Culture and Land-Based Education

The core courses in the Anishinaabe Studies program are delivered by SKG using a culture-based approach. The approach was developed in the 1960s and 1970s. When the National Indian Brotherhood released the 1972 policy paper Indian Control of Indian Education, they highlighted an ongoing education crisis in Indigenous communities in Canada. This policy paper outlined how community-driven schools, grounded in Indigenous knowledge systems and culture, were central to the healing of Indigenous communities across the nation. Culture-based education responds to this crisis in education with an integrative approach to the reclamation and revitalization of language and culture, acknowledging the distinct worldviews embedded in the Indigenous and mainstream Canadian education systems. Culture-based education promotes the understanding and integration of multiple worldviews in student learning.

The Anishinaabe Studies program incorporates valuable aspects of culture-based education to create a dynamic learning experience open to students of all cultural backgrounds, enriching Algoma University’s capacity to fulfil its special mission:

  1. A Foundation of Anishinaabe Knowledge
    The Anishinaabe Studies program is developed with Anishinaabe knowledge, language and culture at the centre. Core courses are based in experiential learning as well as the work of Indigenous scholars, Elders and leadership. This work incorporates oral tradition as well as published scholarly work. See the description of “Anishinaabe” provided above in the section on Program Nomenclature.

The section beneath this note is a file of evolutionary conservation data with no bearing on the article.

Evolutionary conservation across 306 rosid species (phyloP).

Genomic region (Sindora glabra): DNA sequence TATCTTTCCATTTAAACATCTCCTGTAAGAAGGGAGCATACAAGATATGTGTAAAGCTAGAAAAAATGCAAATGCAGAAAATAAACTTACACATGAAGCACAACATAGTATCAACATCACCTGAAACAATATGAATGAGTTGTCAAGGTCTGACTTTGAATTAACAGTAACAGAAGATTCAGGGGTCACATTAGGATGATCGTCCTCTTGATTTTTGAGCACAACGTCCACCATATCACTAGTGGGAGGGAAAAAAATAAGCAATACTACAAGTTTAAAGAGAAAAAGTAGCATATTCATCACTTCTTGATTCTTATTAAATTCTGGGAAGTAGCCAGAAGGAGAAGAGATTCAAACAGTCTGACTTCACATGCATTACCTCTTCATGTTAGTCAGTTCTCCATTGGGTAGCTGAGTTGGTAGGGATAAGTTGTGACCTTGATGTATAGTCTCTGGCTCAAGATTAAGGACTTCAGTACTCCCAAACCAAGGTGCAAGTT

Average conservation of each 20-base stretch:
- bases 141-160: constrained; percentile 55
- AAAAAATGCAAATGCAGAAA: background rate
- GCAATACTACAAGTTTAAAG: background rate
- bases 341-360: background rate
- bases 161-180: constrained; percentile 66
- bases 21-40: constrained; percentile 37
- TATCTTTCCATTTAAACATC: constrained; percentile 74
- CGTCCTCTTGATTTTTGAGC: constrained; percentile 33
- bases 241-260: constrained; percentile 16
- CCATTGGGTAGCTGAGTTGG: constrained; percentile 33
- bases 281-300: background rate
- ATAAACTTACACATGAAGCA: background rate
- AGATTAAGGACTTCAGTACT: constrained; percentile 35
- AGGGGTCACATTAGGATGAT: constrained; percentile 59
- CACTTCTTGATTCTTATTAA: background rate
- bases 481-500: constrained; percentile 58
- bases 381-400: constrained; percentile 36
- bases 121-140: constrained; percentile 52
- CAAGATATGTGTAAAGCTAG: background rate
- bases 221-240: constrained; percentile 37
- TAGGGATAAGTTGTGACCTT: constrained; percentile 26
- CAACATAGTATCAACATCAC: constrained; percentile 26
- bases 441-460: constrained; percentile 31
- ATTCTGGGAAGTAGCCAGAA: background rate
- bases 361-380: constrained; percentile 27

2. A Focus on Self Knowledge
    A foundation of student-centered pedagogy encourages students to understand who they are and where they come from, exploring family and cultural connections and histories. Self knowledge is relational and fosters respect and intercultural understanding.
  3. A Comparative Approach Students learn about self, community and culture through comparative analysis and reflection. For example, core courses involving content on Anishinaabe philosophy, law and governance, research and education also develop students’ understanding of mainstream or dominant conceptualizations, and how these concepts shape Canadian society. Furthermore, a comparative approach is taken within the Anishinaabe course content, as students learn about differences and similarities among the many Indigenous nations of this part of the world. As the core Anishinaabe Studies courses become increasingly culturally diverse in terms of student enrolment, the comparative approach is strengthened; students bring their cultural knowledge to the classroom and enrich the cross-cultural learning.
  4. Program Leadership and Guidance
    The Anishinaabe Studies program is delivered by Shingwauk Kinoomaage Gamig (SKG) through Algoma University’s Department of Modern Languages, demonstrating an important collaboration between the two institutions. The AU-SKG relationship is enshrined in the 2006 Covenant agreement. The Anishinaabe Studies program goes through the same approval and quality control measures at Algoma University as do all Algoma University programs.

The Anishinaabe Studies program involves courses from a variety of departments at Algoma University in addition to the core courses delivered with this culture-based approach. Indeed, the culture-based core courses are distinct from conventional Algoma University courses in that the knowledge foundation is Anishinaabe; however, the program as a whole is very much comparable to other 3-year programs at AU. It is also comparable to similar 3-year programs such as Native Studies at the University of Saskatchewan, and Indigenous Studies at Laurentian University. These programs involve foundational core courses delivered by the home department, grounded in the study of Indigenous knowledge, culture and spirituality. Students supplement these core courses with other relevant courses in sociology, linguistics, philosophy, history, anthropology, religious studies, art, and literature.